BB: Pettitte left. Mo, Jeter and Posada, stayed put.

JE: Not the point. End of the day, Yankees are a business.

BB: Bernie? Retired rather than taking money to hang on for one more year.

JE: Yankees didn’t want him because he was shot.

BB: Yankees were prepared to offer him a minor league deal to come to camp and earn his shot. He could’ve “Chased the paper” as you put it, but he didn’t. He had a deal in place with Oakland, and chose not to tarnish his legacy for cash. It’s a front of the jersey vs. a back of the jersey mentality. In my opinion, that’s why Cano never produced in the postseason. He didn’t care.

JE: Or he (Bernie Williams) just wanted to be a Yankee. I’m not gonna begrudge someone if they can make more money elsewhere. That’s foolish.

BB: He (Cano) cared about getting paid, not about winning. Nor will I (begrudge), but the difference and what he gave up for a few extra million, that was foolish. Seattle will be begging someone to take him within 3 years.

BB: For Cano, the M’s offered a quarter (of the total contract) more. The Yankees offered more per season, and are you telling me if he stayed, he wouldn’t have gotten the Jeter treatment at the end on a bunch of 1 or 2-year deals? As the great Lt. Weinberg once said in the classic film A Few Good Men: “It’s the difference between paper law and trial law.”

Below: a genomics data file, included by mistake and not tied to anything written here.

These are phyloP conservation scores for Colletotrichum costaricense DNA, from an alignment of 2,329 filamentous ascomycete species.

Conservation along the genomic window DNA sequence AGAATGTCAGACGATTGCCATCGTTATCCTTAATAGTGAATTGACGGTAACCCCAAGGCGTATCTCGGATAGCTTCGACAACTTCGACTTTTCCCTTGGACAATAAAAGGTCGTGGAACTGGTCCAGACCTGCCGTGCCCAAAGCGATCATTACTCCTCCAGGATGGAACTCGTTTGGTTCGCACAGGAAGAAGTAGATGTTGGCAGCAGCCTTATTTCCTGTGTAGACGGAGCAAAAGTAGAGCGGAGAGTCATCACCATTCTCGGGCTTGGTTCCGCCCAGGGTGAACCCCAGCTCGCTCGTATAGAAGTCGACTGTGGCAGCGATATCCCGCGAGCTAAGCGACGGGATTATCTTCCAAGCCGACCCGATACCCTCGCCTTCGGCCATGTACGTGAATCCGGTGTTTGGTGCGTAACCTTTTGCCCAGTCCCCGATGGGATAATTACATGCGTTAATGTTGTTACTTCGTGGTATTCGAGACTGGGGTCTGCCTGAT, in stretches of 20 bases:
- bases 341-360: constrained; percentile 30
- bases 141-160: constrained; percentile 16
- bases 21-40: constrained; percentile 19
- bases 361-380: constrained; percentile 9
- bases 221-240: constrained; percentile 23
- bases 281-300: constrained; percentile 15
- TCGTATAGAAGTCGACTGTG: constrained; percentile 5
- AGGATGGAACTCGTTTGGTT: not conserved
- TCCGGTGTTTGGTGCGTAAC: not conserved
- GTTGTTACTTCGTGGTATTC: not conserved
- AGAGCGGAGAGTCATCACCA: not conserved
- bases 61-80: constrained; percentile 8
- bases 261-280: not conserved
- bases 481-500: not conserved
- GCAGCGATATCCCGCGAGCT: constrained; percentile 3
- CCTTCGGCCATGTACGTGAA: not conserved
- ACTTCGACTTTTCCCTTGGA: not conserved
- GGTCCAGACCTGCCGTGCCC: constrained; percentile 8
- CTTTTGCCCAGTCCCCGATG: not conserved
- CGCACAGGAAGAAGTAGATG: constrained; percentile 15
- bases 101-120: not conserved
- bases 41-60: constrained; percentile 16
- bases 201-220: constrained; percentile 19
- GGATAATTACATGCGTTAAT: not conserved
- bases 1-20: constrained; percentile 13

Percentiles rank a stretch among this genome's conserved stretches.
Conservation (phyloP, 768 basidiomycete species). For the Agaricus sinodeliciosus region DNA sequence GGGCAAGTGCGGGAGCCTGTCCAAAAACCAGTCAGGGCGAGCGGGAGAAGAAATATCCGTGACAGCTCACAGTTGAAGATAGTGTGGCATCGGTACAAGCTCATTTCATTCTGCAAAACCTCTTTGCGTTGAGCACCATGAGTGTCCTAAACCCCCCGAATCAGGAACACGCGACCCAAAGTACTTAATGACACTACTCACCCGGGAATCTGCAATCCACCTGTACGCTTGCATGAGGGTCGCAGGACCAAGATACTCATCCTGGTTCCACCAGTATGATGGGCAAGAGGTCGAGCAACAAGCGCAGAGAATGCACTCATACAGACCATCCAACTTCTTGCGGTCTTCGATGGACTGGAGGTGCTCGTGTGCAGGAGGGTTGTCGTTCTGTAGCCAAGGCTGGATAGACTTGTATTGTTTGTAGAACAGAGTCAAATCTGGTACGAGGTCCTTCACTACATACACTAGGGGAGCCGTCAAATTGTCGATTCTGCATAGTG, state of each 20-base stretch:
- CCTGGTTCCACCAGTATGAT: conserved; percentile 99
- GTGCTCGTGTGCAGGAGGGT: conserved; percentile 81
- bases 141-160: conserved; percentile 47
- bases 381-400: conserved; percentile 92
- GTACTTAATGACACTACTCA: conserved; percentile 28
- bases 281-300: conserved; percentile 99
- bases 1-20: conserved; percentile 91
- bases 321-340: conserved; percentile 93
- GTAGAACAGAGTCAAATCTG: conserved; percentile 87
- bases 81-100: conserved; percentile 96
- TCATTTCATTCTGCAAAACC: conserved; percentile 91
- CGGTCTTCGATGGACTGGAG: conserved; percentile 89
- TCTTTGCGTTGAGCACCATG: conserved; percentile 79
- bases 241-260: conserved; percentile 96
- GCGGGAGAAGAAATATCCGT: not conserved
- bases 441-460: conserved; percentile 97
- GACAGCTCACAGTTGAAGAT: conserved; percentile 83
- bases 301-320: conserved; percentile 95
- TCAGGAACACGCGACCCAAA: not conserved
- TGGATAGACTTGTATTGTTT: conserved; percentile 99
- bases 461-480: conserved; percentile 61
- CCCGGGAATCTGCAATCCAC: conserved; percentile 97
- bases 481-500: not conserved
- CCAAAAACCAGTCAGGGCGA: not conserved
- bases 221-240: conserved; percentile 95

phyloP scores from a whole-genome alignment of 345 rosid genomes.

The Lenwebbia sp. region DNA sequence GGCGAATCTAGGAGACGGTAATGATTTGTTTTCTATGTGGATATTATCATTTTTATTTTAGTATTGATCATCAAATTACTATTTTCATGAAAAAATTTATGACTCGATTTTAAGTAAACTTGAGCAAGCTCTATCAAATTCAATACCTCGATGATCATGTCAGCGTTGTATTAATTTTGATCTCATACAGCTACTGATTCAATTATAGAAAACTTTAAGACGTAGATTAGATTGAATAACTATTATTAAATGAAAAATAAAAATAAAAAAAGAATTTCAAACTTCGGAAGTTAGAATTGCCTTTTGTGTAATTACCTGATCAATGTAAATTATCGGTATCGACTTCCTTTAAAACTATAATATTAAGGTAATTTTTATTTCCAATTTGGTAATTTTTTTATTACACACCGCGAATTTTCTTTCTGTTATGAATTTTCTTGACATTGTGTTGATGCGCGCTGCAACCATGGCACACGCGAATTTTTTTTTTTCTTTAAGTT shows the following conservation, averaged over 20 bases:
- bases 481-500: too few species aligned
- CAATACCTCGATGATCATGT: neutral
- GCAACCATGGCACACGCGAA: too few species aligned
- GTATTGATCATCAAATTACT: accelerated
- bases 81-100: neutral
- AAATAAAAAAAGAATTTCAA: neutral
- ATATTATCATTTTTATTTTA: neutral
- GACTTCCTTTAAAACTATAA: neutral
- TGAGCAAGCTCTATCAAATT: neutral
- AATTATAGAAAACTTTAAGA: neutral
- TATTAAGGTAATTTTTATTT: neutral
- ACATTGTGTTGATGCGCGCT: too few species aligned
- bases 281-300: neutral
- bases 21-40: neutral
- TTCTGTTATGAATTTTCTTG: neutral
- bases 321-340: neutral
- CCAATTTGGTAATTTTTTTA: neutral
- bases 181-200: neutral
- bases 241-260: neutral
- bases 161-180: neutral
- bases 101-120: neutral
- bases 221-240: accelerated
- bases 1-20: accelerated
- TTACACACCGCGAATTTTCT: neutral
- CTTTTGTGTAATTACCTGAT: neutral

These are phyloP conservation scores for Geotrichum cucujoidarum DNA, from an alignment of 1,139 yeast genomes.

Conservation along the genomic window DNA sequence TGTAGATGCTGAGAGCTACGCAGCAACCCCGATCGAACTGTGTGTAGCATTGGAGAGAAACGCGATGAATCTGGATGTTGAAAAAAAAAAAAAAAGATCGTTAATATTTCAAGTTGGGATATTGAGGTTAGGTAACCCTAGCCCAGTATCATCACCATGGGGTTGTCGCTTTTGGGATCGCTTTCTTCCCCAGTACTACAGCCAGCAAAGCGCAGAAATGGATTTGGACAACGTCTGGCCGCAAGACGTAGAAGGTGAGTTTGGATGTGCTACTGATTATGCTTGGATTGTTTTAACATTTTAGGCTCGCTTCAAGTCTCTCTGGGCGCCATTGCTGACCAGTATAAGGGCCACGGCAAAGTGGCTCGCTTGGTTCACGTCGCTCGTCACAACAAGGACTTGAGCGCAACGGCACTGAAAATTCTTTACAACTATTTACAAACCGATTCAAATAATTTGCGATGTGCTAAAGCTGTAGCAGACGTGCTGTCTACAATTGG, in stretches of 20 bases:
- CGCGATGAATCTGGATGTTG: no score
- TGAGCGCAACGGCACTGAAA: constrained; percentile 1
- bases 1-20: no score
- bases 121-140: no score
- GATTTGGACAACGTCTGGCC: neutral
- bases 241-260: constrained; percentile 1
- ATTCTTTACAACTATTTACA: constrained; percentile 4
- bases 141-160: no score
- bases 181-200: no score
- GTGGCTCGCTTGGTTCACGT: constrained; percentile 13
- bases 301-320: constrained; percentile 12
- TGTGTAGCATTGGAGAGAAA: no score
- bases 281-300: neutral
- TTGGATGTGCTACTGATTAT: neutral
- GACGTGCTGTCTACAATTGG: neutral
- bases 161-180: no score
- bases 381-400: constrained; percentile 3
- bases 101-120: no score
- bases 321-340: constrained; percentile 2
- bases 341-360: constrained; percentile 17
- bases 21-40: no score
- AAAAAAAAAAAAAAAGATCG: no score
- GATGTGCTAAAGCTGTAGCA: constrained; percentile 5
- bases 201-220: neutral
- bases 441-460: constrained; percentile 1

JE: No guarantee they would. The Yanks may have different ownership by then anyway.

BB: As could the Mariners. Then what? They dismantle the team, and sell off their parts. King Felix, Cano, etc.

JE: He wanted those years set. I can’t blame him for it. Nintendo guy ain’t going anywhere. I think Fox owns the Yankees within 10 years.

BB: Personally, my legacy and standing with my peers would matter more to me. Loyalty can’t be bought. Legacy can’t be bought. You either respect it, and push to make that part of who you are, or you are just a greedy leach that would sell their soul for a certain price. Fox had their shot at owning a team (the Dodgers), that isn’t happening.

JE: It’s not selling your soul getting $40 million extra. He can do what he wants. I’m not gonna be mad at the guy for doing it.

BB: When you throw away a legacy with the greatest franchise in sports not named Nike, and a chance to win year in and year out, what’s $40 mil?

JE: He’s still going to Hall of Fame.

BB:He can sit on that pile of money, while his ex-teammates and future Yankees stockpile rings and legends. Maybe he sees Cooperstown, maybe he doesn’t.

JE: Maybe? Have you seen his numbers for a second baseman?

BB: Right now he looks like a product of Yankee Stadium, which I think is funny.

JE: It’s one month c’mon.

BB: If he continued producing at his Yankee rate, absolutely a Hall of Famer. He’s 31, playing in a graveyard for a park, and will do so for the next decade. His skills and numbers will go down. Unless he gets to 3K, he’s borderline at best.

JE: He’s hitting .301 with a homer and 11 RBI (going into Tuesday)

BB: I’d love to see the spray chart of balls in play at Safeco placed in Yankee Stadium. Willing to bet he’d be at five or six bombs in pinstripes.